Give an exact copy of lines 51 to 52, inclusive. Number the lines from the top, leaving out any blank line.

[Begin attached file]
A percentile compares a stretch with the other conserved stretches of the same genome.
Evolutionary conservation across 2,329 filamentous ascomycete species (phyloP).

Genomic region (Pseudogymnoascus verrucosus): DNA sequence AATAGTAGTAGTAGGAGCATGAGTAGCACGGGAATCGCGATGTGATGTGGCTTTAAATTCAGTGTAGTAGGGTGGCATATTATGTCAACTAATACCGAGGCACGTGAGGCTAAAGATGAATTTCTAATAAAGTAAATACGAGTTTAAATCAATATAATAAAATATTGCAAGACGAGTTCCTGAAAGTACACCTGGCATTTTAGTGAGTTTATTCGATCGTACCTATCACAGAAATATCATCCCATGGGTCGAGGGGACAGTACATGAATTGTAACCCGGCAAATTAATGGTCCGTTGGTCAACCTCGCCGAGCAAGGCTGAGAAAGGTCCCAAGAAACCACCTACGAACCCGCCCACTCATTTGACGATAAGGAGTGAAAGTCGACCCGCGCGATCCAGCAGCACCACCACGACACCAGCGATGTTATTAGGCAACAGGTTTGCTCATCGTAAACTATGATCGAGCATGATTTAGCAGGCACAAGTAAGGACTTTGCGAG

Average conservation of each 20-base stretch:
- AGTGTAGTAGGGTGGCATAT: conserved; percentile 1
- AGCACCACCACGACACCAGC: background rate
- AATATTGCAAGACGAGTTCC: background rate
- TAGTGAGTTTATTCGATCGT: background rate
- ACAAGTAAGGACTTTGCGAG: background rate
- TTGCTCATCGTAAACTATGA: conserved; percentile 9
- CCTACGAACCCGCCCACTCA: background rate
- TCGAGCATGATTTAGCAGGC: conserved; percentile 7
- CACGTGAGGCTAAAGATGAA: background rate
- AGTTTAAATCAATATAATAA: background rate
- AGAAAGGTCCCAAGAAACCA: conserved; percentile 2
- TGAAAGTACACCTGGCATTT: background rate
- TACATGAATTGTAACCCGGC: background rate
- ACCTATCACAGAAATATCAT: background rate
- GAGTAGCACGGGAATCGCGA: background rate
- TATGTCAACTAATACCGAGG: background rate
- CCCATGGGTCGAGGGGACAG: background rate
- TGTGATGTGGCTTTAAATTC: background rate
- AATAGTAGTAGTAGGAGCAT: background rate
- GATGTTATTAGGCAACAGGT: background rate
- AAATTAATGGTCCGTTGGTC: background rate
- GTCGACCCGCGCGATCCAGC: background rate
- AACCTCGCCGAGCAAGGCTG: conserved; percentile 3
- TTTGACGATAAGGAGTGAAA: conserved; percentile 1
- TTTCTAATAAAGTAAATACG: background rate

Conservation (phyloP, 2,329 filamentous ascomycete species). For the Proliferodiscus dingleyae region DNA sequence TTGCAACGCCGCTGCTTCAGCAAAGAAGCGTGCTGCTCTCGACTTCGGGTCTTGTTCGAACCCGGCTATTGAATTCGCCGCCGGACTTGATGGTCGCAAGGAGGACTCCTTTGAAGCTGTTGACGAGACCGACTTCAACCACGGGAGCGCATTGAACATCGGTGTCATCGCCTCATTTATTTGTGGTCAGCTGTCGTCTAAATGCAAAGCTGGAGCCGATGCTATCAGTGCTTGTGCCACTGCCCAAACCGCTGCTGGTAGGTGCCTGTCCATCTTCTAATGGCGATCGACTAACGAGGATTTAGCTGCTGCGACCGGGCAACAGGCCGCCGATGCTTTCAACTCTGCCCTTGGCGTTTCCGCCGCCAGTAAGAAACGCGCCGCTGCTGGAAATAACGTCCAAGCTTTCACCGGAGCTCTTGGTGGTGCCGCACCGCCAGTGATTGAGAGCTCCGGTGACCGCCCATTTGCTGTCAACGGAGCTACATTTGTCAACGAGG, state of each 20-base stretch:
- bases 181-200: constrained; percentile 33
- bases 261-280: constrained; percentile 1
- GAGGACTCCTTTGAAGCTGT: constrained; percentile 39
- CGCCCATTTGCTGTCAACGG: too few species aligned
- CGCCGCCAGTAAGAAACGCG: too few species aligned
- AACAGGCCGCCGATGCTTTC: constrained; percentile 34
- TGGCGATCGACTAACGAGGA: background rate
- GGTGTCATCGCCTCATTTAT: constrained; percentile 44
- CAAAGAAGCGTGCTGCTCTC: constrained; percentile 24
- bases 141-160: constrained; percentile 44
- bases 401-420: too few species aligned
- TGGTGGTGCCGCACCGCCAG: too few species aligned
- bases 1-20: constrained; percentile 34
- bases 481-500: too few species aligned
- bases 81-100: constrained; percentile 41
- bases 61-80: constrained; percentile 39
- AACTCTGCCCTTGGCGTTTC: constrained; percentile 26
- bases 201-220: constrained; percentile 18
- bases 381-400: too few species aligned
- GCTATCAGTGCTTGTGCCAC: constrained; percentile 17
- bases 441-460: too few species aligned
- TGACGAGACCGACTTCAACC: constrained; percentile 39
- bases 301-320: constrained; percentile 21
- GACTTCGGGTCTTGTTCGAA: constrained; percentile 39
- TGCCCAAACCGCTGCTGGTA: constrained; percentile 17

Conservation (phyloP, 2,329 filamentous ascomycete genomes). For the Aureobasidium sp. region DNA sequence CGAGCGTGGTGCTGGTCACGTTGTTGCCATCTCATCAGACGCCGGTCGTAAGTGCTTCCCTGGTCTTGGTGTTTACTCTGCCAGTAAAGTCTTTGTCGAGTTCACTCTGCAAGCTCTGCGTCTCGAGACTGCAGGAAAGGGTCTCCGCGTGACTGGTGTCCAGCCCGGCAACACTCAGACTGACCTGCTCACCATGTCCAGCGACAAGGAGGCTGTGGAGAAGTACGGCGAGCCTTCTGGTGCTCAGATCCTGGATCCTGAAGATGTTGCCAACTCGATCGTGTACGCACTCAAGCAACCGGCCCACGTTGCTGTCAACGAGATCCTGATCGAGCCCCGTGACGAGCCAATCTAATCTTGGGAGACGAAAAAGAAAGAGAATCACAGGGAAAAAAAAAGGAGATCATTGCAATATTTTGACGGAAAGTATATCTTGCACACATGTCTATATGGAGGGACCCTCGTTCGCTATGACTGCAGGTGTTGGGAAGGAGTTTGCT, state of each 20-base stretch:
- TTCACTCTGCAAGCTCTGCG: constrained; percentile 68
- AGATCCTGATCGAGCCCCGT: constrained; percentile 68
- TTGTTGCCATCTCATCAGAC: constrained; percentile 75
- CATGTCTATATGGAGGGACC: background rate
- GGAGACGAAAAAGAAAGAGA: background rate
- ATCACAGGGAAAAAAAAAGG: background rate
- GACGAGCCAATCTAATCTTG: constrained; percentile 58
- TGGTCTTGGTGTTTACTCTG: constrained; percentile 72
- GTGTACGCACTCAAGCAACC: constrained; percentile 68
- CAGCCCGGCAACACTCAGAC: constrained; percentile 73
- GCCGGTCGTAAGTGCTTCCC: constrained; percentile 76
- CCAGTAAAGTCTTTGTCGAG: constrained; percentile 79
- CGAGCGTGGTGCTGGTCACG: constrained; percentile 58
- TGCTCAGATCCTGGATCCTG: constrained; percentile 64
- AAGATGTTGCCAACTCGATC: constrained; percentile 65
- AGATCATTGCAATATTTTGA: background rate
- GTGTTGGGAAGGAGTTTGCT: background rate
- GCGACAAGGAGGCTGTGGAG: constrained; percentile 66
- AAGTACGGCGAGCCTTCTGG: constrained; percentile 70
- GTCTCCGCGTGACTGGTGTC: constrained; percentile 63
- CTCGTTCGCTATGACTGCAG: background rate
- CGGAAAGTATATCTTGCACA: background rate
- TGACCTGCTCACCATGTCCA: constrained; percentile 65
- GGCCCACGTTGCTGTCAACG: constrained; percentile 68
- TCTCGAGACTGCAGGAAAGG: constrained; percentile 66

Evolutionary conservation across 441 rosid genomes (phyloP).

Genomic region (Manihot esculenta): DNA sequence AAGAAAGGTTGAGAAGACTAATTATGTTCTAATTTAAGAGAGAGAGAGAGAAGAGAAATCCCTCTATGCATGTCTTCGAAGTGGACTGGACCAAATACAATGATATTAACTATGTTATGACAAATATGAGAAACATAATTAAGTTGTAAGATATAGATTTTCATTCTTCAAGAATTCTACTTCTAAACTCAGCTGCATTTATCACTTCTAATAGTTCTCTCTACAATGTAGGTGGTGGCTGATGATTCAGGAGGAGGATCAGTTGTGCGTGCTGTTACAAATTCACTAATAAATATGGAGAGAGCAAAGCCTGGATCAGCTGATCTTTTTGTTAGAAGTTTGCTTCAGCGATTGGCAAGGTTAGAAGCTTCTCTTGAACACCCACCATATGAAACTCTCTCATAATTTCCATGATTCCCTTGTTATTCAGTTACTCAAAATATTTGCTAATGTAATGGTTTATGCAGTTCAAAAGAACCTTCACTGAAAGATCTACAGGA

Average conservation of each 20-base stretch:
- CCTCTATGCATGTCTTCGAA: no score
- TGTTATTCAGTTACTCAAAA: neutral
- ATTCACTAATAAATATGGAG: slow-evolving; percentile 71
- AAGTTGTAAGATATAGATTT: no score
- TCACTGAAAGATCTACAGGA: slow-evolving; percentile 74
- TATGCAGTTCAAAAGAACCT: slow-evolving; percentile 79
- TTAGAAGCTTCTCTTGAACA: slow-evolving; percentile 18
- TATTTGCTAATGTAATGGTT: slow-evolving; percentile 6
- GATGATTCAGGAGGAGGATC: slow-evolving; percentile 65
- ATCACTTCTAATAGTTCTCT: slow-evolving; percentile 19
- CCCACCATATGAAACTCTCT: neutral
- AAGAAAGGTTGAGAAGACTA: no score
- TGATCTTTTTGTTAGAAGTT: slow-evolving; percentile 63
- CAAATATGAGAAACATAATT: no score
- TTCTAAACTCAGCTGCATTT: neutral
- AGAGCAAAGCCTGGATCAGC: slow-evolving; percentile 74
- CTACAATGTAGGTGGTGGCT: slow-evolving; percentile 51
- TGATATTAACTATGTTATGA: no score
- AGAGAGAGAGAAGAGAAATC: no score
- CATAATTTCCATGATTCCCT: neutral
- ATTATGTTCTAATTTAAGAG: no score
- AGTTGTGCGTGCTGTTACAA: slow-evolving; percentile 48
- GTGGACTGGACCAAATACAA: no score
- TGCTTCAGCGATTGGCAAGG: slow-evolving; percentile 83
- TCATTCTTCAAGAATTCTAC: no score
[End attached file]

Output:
- bases 441-460: too few species aligned
- TGACGAGACCGACTTCAACC: constrained; percentile 39